Time has enhanced the luster of “Fences.” Dozens of dysfunctional-family dramas have come and gone since its 1987 Pulitzer win, but August Wilson’s tragedy of a working man at war with his family and his own identity circa 1957 stands apart thanks to its distinctive lyricism and theatricality and its unforgettable central character. Sheldon Epps’ carefully detailed revival at the Pasadena Playhouse affirms the play’s singular achievement: It is specific enough to act as a cornerstone of Wilson’s 10-play Pittsburgh cycle, yet universal enough to touch a chord in every human heart.
As a protagonist, ex-Negro League slugger-turned-garbageman Troy Maxson (Laurence Fishburne) is every bit as complex and memorable as Arthur Miller’s Willy Loman. Like Willy, Troy rages at a world that he believes has done him dirt at every turn, takes out his anger on a sports-obsessed son and betrays a loyal wife who nevertheless memorializes him, in the son’s presence, in a compassionate eulogy.
At the same time, Troy represents an entire generation of postwar males who found the American Dream deferred indefinitely and sometimes permanently — a central theme in Wilson’s work and one dramatized here through the metaphor of an unfinished fence. Any dad who has struggled to give his family a better life while simultaneously resenting those efforts will see in Troy the best and worst features of a particular code of behavior, while any children of such a dad can appreciate the strains of living under that code.
Fishburne may be less terrifying a figure than the original Troy, James Earl Jones, but he is a more recognizable Everyman. He pulls off the neat double act of seeming to react with philosophy and humor to life’s adversities while pacing his yard like a furious caged lion before drinking himself into payday oblivion (Fishburne’s drunk scenes are subtly calibrated and persuasive).
Wilson layers baseball metaphor throughout Troy’s monologues: The man sees Death as “nothing more than a fastball on the outside corner” and warns his son Cory (Bryan Clark) that life puts us into the batter’s box and “you better not strike out.” Credible as an erstwhile athlete, the actor carries off the baseball patois with no trace of self-consciousness.
Fishburne’s Troy is a bit of a fabulist, too, his tall tales punctuated with repeated cries of “Ain’t that right, Bono?” — Troy’s equivalent of “Can I get an amen?” Fishburne shapes the character’s oratory with masterful melody and rhythm that thrum with the energy of the blues.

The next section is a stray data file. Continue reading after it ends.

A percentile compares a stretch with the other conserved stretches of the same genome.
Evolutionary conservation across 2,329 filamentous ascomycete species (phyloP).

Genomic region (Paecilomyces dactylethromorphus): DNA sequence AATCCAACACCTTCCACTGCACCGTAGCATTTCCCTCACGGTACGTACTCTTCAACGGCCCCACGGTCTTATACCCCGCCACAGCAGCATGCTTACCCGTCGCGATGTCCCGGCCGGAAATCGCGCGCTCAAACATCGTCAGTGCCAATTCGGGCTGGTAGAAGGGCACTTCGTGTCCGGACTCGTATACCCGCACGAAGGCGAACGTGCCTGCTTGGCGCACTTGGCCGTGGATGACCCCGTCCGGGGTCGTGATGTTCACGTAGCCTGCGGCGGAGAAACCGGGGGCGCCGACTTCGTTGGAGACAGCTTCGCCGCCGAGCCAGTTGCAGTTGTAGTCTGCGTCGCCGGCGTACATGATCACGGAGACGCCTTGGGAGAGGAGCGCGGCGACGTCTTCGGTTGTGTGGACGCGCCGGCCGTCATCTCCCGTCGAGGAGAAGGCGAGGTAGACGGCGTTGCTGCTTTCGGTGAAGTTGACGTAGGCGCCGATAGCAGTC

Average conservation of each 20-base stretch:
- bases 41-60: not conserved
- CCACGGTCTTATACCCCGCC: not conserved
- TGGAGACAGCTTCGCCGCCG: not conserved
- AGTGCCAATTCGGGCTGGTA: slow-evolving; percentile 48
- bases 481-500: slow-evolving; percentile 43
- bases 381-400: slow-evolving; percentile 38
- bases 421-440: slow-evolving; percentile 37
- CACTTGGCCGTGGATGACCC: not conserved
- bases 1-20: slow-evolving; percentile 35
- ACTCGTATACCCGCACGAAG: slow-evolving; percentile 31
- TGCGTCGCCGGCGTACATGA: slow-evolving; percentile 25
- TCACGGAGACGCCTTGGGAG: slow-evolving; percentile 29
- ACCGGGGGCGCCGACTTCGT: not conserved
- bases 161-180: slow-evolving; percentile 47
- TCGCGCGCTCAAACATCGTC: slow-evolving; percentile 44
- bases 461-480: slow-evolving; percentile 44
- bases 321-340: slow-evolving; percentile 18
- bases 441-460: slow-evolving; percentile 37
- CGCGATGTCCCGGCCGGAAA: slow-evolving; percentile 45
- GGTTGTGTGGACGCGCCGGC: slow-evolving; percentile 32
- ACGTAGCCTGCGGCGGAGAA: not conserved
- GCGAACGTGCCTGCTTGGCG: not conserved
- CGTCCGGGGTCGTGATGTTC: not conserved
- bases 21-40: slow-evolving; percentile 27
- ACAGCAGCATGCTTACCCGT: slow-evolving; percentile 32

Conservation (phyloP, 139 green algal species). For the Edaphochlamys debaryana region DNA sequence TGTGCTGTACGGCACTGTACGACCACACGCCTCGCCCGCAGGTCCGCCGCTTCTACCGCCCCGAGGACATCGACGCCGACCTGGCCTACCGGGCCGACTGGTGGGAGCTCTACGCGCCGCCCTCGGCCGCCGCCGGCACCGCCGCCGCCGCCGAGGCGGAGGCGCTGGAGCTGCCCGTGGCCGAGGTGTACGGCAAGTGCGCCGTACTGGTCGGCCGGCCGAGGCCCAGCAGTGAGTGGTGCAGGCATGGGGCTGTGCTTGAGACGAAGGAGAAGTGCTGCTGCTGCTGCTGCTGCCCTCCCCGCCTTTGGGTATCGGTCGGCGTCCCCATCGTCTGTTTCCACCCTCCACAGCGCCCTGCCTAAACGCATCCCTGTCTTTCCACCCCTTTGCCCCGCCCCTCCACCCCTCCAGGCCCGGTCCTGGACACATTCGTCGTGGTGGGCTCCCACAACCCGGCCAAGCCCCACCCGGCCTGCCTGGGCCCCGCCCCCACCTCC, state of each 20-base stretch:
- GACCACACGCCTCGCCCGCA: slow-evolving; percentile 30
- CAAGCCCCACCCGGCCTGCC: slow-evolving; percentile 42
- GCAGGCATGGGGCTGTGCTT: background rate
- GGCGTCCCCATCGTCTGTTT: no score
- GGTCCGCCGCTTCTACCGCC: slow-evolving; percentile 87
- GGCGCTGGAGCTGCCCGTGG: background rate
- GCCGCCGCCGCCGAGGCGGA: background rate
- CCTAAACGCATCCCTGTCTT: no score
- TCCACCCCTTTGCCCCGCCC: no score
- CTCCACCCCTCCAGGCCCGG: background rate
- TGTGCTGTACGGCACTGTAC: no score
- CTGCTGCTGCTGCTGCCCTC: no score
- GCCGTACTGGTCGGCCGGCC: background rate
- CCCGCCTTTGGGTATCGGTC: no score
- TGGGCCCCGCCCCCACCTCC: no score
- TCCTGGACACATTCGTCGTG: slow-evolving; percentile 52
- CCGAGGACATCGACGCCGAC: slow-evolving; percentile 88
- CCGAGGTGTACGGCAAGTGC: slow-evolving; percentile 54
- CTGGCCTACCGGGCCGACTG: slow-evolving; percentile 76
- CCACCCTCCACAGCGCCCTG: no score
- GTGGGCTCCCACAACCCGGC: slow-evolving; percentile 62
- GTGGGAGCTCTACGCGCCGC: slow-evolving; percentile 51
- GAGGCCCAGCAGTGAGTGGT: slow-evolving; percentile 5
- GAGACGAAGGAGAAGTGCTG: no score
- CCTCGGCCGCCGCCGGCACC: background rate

Act one, arguably the single greatest writing achievement of Wilson’s career, is all arias and mood and buildup. Act two is much richer in incident (and hence even more of a crowd-pleaser), a fact that has a salutary effect on Angela Bassett’s perf as wife Rose. On the sidelines in the first act, she brings fussy artifice to the role, overly relying on unnecessary gestures and vocal tics to establish her presence.
But once Troy confronts her with the details of his betrayal, Bassett’s Rose comes into her own. First incredulous, then bereft, then keening in lament for her own lost life opportunities, she zeroes in on the self-deception that has helped her avoid the truth about the man she married. From that point on Bassett is steely, unmannered and utterly real.
Utterly real throughout are the men of the household, each of whom Wilson uses to embody a different vision of how one may approach life. Kadeem Hardison is definitive as Troy’s older son Lyons, a maddeningly lackadaisical Peter Pan with a passionate commitment to jazz that contrasts starkly with Troy’s broken dreams of big league stardom. Co-worker Jim Bono (Wendell Pierce) lives life as “sidekick to”; Pierce warmly conveys the comfort to be found in following a hero, as well as the sting felt when the hero’s feet of clay destroy the bond.
Clark avoids whininess as Cory, the son whose coming of age is blocked by the psychological fence erected by an unloving parent. He makes a strong impression in each scene, not least at the end, when he finds himself sitting in the same characteristic position as the dad whose shadow he has tried to escape.
Production’s physicality is considerably evocative and the cue pickup is exceptional, all to the credit of director Epps.
But the real acting surprise is Orlando Jones as Troy’s war-wounded brother, who now believes he is the Archangel Gabriel. Unhampered by this symbolic baggage, Jones demonstrates an intensity and emotional accessibility hitherto unhinted-at in a score of movie and TV comedies. Brain-damaged characters usually suffer as thesps go overboard on physical and vocal quirks, but Jones’ Gabriel is a model of expressiveness and precise choices.
Gary L. Wissmann’s set towers over the company, and properly so: As the Maxsons’ one major possession, the house deserves the constant attention it gets. Paulie Jenkins’ delicate lighting and Pierre Dupree’s sound design evoke another, fuller world that lies beyond the Maxsons’ fence, a world of which, the playwright tells us regretfully, some people are destined never to be a part.
First-night curtain rang down with a touching tribute to the three late theater greats who shepherded “Fences” into being: Wilson, producer Benjamin Mordecai and director Lloyd Richards.